We are fortunate to live in a reality in which beauty surrounds us on all scales, from the microscopic pollen grains sticking to the hairs of the bee to the vast ocean serving as a backdrop to the scene. Our interests and backgrounds often shape the focus and scale in which we perceive this beauty. One of the great pleasures in my life has been learning how to appreciate the world in different ways, from landscapes to plants and insects to human art forms. This blog acted as a vehicle for me to share one way in which I perceive beauty in this world. It has been a lot of fun for me, and I hope that you are enjoying it as well. Thanks for reading!

Mimulus sp.. (c) 2012 MRS All rights reserved

A Closer Look at Sweat Bees (Halictidae)

Sweat bees have been weighing on my mind lately. I stumbled across this post, which I thought was well written and informative. I hope you enjoy it as much as I do.


Sweat bees are tiny bees of the family Halictidae.  They take their common name from their affinity for human sweat, which they lap off of our naked skin for the salts and electrolytes therein. Sweat bees are small (at least to us) and tend to measure between 3 and 10 millimeters in length. A few species have thick robust bodies, but most are slender and delicate.  They tend to be glossy black, but some have exoskeletons which are gorgeous shades of metallic gold, green, purple, or blue.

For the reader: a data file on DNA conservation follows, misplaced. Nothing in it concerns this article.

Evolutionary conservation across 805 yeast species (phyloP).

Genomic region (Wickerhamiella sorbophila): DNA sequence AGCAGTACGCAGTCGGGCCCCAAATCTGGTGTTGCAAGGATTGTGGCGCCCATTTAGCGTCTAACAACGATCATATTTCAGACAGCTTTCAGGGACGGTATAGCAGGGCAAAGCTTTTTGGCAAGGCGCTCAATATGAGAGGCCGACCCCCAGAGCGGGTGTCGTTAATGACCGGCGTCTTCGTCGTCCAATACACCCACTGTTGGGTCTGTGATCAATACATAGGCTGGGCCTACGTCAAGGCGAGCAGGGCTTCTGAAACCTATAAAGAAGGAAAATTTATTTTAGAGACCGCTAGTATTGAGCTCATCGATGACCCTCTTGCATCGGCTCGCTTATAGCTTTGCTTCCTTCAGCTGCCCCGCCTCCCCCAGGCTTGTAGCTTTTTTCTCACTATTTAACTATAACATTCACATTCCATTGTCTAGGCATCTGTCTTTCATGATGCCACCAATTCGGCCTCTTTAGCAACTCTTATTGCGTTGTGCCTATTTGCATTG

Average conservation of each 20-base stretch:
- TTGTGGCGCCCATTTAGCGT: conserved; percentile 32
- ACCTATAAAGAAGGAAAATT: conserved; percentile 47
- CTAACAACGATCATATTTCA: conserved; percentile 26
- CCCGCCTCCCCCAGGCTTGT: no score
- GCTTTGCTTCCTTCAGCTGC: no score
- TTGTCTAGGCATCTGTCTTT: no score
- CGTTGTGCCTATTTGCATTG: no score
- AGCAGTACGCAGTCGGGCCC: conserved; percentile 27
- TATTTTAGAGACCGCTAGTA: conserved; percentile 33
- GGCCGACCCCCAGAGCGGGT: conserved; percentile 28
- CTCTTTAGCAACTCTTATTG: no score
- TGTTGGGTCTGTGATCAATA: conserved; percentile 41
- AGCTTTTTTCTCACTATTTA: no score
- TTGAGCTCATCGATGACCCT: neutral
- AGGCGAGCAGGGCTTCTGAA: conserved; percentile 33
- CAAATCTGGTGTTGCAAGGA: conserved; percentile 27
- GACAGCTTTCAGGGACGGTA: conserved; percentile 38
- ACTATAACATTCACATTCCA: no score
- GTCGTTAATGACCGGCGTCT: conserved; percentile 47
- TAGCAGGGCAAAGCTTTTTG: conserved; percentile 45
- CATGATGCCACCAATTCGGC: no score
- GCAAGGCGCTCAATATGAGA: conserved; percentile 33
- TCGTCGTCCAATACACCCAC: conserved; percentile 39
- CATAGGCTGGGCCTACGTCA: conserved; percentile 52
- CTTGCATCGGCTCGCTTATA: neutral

The majority of sweat bee species nest in the ground (although a few build their homes in dead trees).  The social behavior of sweat bees runs the entire gamut of bee conduct: the University of Florida Department of Entomology Website states, “species can be solitary, communal, semi-social, or eusocial.”  Sweat bees therefore greatly interest entomologists who are studying the development of eusocial insects—those…

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Bad Bees Part I: Sex, Drugs, and Violence

Halictus sweat bee visiting Helminthotheca echioides (prickly ox tongue). (c) 2012 MRS All rights reserved.

Whenever I do education outreach, especially with small children, I like to paint a rosy picture of pollination. The bees and the plants help each other; the bee collects food from flowers, and in return they transfer pollen from the male parts of flowers to the female parts of flowers, which results in the production of seeds. We break out the cute fuzzy bee hand puppet and use velcro yellow balls (simulating pollen), which the kids can transfer from felt flower to felt flower.

When viewed in the visible light spectrum (left), this Mimulus flower looks uniformly yellow. However, when viewed in the UV spectrum (visible to bees- right), a dark arrow-shaped wedge points to the nectaries at the base of the flower.
source: (Plantsurfer 2009)